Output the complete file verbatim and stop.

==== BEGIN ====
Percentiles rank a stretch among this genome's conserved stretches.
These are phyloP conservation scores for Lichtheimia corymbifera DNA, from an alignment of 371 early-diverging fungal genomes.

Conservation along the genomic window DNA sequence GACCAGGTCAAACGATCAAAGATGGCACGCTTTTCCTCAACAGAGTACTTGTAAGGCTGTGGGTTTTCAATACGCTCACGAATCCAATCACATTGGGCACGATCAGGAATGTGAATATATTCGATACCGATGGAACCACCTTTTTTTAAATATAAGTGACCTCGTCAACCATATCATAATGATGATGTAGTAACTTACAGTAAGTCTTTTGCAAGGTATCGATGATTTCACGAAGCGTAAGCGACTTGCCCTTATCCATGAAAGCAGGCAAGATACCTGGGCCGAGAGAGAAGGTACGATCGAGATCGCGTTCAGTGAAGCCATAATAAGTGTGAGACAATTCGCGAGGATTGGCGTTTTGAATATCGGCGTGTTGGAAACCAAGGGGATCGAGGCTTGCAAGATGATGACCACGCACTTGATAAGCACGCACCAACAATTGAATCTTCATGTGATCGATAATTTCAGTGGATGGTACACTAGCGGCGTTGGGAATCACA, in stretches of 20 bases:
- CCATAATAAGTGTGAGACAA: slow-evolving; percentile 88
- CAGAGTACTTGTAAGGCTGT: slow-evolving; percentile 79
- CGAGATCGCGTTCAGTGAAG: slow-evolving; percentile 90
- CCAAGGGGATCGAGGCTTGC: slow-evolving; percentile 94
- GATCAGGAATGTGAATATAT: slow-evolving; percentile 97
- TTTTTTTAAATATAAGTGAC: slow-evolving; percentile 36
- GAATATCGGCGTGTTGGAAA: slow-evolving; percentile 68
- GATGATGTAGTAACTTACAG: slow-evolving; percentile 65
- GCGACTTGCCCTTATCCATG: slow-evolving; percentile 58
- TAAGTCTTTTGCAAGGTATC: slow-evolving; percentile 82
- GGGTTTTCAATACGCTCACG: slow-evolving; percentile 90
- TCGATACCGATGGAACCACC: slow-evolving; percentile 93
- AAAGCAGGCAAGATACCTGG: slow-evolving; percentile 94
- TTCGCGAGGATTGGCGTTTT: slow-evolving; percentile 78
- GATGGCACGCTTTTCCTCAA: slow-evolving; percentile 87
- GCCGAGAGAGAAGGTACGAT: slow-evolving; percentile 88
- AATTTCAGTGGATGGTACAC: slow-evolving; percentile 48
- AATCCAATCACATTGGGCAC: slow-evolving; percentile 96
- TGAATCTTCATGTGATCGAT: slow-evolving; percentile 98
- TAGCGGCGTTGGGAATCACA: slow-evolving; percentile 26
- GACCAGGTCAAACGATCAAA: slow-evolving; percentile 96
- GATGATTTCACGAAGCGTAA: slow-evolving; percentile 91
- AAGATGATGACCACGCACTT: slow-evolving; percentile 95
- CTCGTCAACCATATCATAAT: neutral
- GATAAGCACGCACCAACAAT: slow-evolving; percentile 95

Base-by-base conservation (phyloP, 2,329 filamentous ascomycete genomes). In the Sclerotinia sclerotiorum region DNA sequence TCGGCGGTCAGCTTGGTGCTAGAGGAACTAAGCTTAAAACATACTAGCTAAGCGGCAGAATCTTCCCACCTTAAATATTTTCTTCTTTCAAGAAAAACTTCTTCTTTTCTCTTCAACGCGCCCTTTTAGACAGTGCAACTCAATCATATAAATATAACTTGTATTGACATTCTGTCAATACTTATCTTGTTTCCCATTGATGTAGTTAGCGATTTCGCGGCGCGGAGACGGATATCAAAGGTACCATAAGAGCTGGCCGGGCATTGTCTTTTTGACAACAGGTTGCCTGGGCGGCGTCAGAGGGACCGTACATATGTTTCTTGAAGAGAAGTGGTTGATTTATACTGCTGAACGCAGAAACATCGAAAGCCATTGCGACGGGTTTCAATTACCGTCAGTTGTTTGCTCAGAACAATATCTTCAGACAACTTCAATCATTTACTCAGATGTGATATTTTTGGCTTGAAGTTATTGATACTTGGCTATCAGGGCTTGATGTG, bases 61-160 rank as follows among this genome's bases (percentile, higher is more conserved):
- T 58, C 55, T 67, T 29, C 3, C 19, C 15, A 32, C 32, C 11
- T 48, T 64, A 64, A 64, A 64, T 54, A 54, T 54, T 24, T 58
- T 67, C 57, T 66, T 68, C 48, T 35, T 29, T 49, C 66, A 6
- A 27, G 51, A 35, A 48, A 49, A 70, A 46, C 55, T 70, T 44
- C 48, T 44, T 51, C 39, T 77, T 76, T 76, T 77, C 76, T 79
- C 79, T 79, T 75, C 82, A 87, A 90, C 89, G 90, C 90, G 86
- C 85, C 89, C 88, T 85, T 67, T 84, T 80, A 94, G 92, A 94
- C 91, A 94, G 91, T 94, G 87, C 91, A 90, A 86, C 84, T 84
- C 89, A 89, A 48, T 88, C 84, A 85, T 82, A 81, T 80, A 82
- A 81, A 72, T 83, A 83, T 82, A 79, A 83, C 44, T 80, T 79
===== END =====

Percentiles rank a stretch among this genome's conserved stretches.
These are phyloP conservation scores for Lichtheimia corymbifera DNA, from an alignment of 371 early-diverging fungal genomes.

Conservation along the genomic window DNA sequence GACCAGGTCAAACGATCAAAGATGGCACGCTTTTCCTCAACAGAGTACTTGTAAGGCTGTGGGTTTTCAATACGCTCACGAATCCAATCACATTGGGCACGATCAGGAATGTGAATATATTCGATACCGATGGAACCACCTTTTTTTAAATATAAGTGACCTCGTCAACCATATCATAATGATGATGTAGTAACTTACAGTAAGTCTTTTGCAAGGTATCGATGATTTCACGAAGCGTAAGCGACTTGCCCTTATCCATGAAAGCAGGCAAGATACCTGGGCCGAGAGAGAAGGTACGATCGAGATCGCGTTCAGTGAAGCCATAATAAGTGTGAGACAATTCGCGAGGATTGGCGTTTTGAATATCGGCGTGTTGGAAACCAAGGGGATCGAGGCTTGCAAGATGATGACCACGCACTTGATAAGCACGCACCAACAATTGAATCTTCATGTGATCGATAATTTCAGTGGATGGTACACTAGCGGCGTTGGGAATCACA, in stretches of 20 bases:
- CCATAATAAGTGTGAGACAA: slow-evolving; percentile 88
- CAGAGTACTTGTAAGGCTGT: slow-evolving; percentile 79
- CGAGATCGCGTTCAGTGAAG: slow-evolving; percentile 90
- CCAAGGGGATCGAGGCTTGC: slow-evolving; percentile 94
- GATCAGGAATGTGAATATAT: slow-evolving; percentile 97
- TTTTTTTAAATATAAGTGAC: slow-evolving; percentile 36
- GAATATCGGCGTGTTGGAAA: slow-evolving; percentile 68
- GATGATGTAGTAACTTACAG: slow-evolving; percentile 65
- GCGACTTGCCCTTATCCATG: slow-evolving; percentile 58
- TAAGTCTTTTGCAAGGTATC: slow-evolving; percentile 82
- GGGTTTTCAATACGCTCACG: slow-evolving; percentile 90
- TCGATACCGATGGAACCACC: slow-evolving; percentile 93
- AAAGCAGGCAAGATACCTGG: slow-evolving; percentile 94
- TTCGCGAGGATTGGCGTTTT: slow-evolving; percentile 78
- GATGGCACGCTTTTCCTCAA: slow-evolving; percentile 87
- GCCGAGAGAGAAGGTACGAT: slow-evolving; percentile 88
- AATTTCAGTGGATGGTACAC: slow-evolving; percentile 48
- AATCCAATCACATTGGGCAC: slow-evolving; percentile 96
- TGAATCTTCATGTGATCGAT: slow-evolving; percentile 98
- TAGCGGCGTTGGGAATCACA: slow-evolving; percentile 26
- GACCAGGTCAAACGATCAAA: slow-evolving; percentile 96
- GATGATTTCACGAAGCGTAA: slow-evolving; percentile 91
- AAGATGATGACCACGCACTT: slow-evolving; percentile 95
- CTCGTCAACCATATCATAAT: neutral
- GATAAGCACGCACCAACAAT: slow-evolving; percentile 95

Base-by-base conservation (phyloP, 2,329 filamentous ascomycete genomes). In the Sclerotinia sclerotiorum region DNA sequence TCGGCGGTCAGCTTGGTGCTAGAGGAACTAAGCTTAAAACATACTAGCTAAGCGGCAGAATCTTCCCACCTTAAATATTTTCTTCTTTCAAGAAAAACTTCTTCTTTTCTCTTCAACGCGCCCTTTTAGACAGTGCAACTCAATCATATAAATATAACTTGTATTGACATTCTGTCAATACTTATCTTGTTTCCCATTGATGTAGTTAGCGATTTCGCGGCGCGGAGACGGATATCAAAGGTACCATAAGAGCTGGCCGGGCATTGTCTTTTTGACAACAGGTTGCCTGGGCGGCGTCAGAGGGACCGTACATATGTTTCTTGAAGAGAAGTGGTTGATTTATACTGCTGAACGCAGAAACATCGAAAGCCATTGCGACGGGTTTCAATTACCGTCAGTTGTTTGCTCAGAACAATATCTTCAGACAACTTCAATCATTTACTCAGATGTGATATTTTTGGCTTGAAGTTATTGATACTTGGCTATCAGGGCTTGATGTG, bases 61-160 rank as follows among this genome's bases (percentile, higher is more conserved):
- T 58, C 55, T 67, T 29, C 3, C 19, C 15, A 32, C 32, C 11
- T 48, T 64, A 64, A 64, A 64, T 54, A 54, T 54, T 24, T 58
- T 67, C 57, T 66, T 68, C 48, T 35, T 29, T 49, C 66, A 6
- A 27, G 51, A 35, A 48, A 49, A 70, A 46, C 55, T 70, T 44
- C 48, T 44, T 51, C 39, T 77, T 76, T 76, T 77, C 76, T 79
- C 79, T 79, T 75, C 82, A 87, A 90, C 89, G 90, C 90, G 86
- C 85, C 89, C 88, T 85, T 67, T 84, T 80, A 94, G 92, A 94
- C 91, A 94, G 91, T 94, G 87, C 91, A 90, A 86, C 84, T 84
- C 89, A 89, A 48, T 88, C 84, A 85, T 82, A 81, T 80, A 82
- A 81, A 72, T 83, A 83, T 82, A 79, A 83, C 44, T 80, T 79